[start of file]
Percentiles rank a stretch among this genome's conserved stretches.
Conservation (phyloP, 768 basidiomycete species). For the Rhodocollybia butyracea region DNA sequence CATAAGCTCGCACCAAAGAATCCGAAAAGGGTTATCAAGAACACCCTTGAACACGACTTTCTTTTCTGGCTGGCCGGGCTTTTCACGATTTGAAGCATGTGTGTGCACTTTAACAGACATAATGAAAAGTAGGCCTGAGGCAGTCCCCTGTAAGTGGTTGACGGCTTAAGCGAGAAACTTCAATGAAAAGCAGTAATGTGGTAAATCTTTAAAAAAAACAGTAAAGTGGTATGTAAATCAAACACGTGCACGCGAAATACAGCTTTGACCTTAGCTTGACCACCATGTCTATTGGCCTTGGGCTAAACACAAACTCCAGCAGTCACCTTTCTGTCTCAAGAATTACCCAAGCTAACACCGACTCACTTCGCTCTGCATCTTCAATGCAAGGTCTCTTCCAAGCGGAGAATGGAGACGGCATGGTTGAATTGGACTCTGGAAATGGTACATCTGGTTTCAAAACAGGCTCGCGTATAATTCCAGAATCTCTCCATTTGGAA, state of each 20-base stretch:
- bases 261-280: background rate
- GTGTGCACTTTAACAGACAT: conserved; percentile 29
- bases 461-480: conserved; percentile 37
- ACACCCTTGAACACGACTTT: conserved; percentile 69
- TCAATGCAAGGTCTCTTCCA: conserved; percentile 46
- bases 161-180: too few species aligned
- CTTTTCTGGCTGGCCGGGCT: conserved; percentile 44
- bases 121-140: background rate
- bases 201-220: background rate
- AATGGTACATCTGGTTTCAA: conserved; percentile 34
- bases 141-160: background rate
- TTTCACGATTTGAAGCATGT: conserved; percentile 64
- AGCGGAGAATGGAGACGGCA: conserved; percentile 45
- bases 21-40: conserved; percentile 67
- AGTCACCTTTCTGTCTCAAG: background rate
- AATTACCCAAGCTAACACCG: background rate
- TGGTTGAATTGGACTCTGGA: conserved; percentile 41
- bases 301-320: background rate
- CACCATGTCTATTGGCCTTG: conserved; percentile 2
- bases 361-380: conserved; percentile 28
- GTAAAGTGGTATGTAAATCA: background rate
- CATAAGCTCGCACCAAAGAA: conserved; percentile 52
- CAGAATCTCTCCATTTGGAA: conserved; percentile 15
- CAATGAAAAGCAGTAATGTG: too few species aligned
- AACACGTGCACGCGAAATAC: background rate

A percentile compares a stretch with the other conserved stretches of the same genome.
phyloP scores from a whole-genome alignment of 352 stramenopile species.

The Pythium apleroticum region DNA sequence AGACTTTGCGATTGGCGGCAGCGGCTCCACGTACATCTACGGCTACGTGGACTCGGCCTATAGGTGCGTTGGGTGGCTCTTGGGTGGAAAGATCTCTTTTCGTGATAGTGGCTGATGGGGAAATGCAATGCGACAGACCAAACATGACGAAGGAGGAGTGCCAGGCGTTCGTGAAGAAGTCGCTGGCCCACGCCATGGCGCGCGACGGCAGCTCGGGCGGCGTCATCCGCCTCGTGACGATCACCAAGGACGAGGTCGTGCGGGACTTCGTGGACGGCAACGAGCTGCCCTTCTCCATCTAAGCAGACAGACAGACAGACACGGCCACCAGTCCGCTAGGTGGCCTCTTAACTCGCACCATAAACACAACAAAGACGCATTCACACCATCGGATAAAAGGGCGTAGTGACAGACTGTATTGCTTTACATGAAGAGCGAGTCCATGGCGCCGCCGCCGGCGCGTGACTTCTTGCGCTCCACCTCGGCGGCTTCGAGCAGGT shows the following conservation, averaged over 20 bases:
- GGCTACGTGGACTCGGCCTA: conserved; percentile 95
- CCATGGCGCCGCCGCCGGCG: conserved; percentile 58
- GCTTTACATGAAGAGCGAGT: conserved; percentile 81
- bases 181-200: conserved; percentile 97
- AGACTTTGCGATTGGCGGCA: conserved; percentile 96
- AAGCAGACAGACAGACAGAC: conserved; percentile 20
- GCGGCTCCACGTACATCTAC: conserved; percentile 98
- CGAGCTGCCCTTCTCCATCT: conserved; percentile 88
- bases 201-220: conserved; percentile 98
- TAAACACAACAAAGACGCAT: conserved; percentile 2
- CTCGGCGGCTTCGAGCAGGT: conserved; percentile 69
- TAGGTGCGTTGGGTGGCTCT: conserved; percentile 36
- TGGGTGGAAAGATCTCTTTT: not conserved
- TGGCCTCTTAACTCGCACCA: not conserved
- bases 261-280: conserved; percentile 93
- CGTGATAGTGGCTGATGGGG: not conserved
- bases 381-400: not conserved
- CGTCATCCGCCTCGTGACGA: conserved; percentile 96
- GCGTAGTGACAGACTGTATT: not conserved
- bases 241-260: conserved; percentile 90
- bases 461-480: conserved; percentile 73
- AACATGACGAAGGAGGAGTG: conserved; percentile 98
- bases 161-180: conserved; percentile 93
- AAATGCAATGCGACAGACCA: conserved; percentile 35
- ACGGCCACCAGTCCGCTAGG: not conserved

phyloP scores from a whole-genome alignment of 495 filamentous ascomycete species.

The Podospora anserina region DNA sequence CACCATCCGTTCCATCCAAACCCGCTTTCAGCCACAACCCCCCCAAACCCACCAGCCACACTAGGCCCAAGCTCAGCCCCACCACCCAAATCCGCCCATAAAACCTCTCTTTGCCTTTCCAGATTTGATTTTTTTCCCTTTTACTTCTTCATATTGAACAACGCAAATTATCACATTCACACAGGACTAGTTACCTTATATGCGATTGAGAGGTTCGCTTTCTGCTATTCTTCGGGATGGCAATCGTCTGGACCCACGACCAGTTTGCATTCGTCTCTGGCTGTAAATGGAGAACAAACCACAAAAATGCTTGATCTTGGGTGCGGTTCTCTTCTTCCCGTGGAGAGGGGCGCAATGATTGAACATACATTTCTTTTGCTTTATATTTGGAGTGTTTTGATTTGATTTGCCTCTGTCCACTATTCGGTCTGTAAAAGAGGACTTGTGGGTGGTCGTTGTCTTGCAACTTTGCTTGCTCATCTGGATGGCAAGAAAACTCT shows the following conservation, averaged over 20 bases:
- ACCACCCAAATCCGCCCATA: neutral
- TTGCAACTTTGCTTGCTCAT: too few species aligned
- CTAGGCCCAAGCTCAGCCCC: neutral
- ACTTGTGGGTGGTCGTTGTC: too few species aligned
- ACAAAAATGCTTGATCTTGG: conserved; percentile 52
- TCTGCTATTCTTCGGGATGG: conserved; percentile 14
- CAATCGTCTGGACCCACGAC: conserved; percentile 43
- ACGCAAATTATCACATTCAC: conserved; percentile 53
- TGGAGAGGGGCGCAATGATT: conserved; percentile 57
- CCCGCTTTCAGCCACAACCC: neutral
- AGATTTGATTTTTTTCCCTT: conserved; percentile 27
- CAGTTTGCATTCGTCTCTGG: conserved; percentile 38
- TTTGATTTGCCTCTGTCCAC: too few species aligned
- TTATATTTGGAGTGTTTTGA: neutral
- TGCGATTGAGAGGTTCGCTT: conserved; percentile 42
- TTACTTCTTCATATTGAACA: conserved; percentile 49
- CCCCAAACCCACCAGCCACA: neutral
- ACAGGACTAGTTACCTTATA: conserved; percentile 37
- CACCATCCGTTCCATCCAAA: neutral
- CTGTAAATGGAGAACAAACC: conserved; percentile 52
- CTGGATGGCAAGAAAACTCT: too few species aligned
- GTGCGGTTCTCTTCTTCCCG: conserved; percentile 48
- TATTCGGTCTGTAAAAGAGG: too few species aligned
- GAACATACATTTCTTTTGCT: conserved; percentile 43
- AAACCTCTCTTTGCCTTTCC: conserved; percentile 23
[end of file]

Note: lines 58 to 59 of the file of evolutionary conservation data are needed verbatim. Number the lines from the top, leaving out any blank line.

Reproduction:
- ACCACCCAAATCCGCCCATA: neutral
- TTGCAACTTTGCTTGCTCAT: too few species aligned